The Georgia Department of Public Health confirmed two Bulloch County residents died in the past 48 hours due to COVID-19, and 126 new cases were recorded since Tuesday.
Bulloch County's Public Safety/Emergency Management Agency Director Ted Wynn said the DPH has reported 10 local deaths in the past three weeks due to COVID — the most in that time frame since the pandemic began in March 2020. Bulloch County now has 73 confirmed total deaths and
62 probable deaths, for a total of 135, according to the Department of Health.
Meanwhile, more Georgians are being diagnosed with COVID-19 than ever before, as the state passed its previous January high for positive tests earlier this week.
The rolling seven-day average for positive COVID-19 tests rose to 9,641 per day Tuesday, topping the previous Jan. 11 high of 9,635, according to Georgia Department of Public Health figures. Georgia recorded 10,033 new cases on Wednesday.
Also on Wednesday, there were 126 deaths reported in the state, the most since 139 on March 3.
Wynn said East Georgia Regional Medical Center was treating 63 patients hospitalized with COVID on Wednesday — down from the record 73 patients a week ago and down from 67 on Monday.
Wynn said 18 patients are on ventilators, which is down two from Monday.
There were 5,729 COVID-19 patients hospitalized across Georgia on Wednesday, nearly one-third of all people in hospitals. That surpassed the record of 5,715 patients set on Jan. 13.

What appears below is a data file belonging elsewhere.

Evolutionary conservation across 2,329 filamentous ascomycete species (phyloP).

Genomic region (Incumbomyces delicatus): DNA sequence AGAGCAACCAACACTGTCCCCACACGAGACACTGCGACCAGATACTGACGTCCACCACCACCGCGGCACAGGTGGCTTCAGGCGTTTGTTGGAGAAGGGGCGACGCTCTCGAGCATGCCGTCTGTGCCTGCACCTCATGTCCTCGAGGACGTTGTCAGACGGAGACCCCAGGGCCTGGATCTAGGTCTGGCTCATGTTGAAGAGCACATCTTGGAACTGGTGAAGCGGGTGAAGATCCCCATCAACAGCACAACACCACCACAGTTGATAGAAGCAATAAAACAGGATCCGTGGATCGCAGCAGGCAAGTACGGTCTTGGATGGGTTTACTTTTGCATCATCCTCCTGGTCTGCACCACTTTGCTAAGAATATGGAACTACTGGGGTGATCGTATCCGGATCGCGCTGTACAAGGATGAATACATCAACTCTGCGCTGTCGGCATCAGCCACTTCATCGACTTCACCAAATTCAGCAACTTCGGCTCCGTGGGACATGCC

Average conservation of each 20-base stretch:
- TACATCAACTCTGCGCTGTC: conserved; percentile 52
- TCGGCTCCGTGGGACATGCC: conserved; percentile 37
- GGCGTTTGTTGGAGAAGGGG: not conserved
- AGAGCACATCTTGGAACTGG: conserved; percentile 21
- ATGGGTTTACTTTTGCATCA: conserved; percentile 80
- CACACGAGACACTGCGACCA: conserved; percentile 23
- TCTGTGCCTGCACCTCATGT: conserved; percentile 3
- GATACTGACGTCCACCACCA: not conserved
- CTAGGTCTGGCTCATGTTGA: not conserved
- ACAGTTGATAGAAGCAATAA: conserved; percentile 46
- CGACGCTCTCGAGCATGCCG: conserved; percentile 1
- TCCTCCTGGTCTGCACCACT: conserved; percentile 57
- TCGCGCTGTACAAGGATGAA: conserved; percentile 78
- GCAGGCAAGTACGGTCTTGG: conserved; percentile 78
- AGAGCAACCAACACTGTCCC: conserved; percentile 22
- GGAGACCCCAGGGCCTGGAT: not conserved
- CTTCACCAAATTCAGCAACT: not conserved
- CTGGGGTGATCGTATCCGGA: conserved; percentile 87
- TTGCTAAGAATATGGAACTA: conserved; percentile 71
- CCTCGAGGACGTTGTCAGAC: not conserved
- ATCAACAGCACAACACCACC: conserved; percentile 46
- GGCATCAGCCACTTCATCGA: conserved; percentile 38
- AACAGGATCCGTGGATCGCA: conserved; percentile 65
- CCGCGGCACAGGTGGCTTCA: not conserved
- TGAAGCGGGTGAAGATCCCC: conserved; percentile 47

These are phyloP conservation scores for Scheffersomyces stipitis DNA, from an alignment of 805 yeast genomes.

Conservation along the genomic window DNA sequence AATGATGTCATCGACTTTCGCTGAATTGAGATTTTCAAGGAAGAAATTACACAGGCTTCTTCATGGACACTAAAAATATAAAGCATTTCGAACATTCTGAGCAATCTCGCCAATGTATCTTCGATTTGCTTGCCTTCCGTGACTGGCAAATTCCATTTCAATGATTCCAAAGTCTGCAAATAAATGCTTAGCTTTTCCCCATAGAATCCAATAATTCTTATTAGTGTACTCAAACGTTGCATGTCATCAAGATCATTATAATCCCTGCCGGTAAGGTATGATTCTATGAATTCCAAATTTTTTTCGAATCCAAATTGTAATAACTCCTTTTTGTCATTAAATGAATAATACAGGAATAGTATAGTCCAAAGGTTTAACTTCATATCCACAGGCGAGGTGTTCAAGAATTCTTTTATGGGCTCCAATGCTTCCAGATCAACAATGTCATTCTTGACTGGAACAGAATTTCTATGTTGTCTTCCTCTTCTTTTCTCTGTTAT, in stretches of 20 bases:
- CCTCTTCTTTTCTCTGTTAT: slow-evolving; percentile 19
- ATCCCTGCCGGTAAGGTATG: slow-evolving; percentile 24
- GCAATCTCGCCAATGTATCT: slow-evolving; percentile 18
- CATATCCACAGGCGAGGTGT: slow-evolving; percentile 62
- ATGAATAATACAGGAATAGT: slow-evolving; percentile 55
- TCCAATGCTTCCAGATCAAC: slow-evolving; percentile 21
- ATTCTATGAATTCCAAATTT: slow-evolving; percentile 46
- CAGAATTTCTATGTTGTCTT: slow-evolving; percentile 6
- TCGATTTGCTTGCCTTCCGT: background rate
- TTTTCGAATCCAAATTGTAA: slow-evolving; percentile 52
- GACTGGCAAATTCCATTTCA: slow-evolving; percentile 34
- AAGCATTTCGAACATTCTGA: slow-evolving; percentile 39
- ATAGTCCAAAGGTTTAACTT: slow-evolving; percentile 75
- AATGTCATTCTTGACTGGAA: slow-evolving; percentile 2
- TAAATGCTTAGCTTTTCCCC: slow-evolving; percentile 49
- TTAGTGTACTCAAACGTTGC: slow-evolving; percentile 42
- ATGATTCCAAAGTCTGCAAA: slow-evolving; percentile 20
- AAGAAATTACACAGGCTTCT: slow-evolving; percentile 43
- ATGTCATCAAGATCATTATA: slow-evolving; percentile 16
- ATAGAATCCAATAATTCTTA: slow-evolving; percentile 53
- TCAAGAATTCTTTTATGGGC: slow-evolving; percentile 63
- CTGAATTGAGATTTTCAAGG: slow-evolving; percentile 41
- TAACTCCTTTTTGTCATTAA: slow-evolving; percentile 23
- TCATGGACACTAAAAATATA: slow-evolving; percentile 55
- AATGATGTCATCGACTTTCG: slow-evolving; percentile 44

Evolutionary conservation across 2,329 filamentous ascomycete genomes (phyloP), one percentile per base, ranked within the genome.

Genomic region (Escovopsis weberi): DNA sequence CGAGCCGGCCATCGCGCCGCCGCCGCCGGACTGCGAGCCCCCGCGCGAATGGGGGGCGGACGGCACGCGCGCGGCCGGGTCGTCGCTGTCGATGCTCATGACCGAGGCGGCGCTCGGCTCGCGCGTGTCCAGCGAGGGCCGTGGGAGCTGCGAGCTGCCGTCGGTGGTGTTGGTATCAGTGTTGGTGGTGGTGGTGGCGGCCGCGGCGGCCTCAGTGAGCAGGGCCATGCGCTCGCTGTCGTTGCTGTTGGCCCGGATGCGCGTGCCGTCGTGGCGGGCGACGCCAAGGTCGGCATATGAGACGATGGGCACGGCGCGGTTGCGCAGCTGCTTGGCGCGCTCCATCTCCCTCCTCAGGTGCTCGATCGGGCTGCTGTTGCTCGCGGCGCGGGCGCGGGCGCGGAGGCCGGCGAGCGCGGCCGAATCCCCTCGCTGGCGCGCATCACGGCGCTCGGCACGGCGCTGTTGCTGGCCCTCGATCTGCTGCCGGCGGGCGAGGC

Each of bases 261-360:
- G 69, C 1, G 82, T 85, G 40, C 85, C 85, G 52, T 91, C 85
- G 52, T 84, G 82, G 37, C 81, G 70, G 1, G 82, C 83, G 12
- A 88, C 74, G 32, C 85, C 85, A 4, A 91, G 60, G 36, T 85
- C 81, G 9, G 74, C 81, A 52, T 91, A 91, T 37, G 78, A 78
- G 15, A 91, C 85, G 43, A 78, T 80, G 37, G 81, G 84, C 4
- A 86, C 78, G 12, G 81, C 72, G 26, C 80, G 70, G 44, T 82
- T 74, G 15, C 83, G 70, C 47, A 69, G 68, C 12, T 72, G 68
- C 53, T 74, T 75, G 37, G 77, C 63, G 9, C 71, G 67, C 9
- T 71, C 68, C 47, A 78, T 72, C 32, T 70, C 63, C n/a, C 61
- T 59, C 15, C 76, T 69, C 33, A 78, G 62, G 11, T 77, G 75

Public Health Commissioner Kathleen Toomey said hospital emergency rooms across the state are overrun by people seeking COVID-19 tests. She said the state is trying to set up testing sites near hospitals to relieve some of the burden.
More than 92% of intensive care beds were in use at the beginning of the week, roughly equal with the number of ICU beds in use in late January. Hospitals in regions around Macon, Rome and Waycross were reporting they were using more than 100% of intensive care beds. Hospitals in the region around Athens reported having one spare ICU bed at one point Monday, while hospitals in the region around Albany reported having two spare ICU beds.
Nearly 50 hospitals statewide were turning away ambulances carrying either all patients or intensive care patients, according to the Georgia Coordinating Center.
New cases around the U.S. are now averaging about 160,000 per day, according to Johns Hopkins School of Medicine, along with an average of 1,346 deaths per day due to COVID.
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MAKO will ask for your insurance, but patients without insurance will not have to pay anything for testing. Results are available in two to three days.
The Associated Press contributed to this report.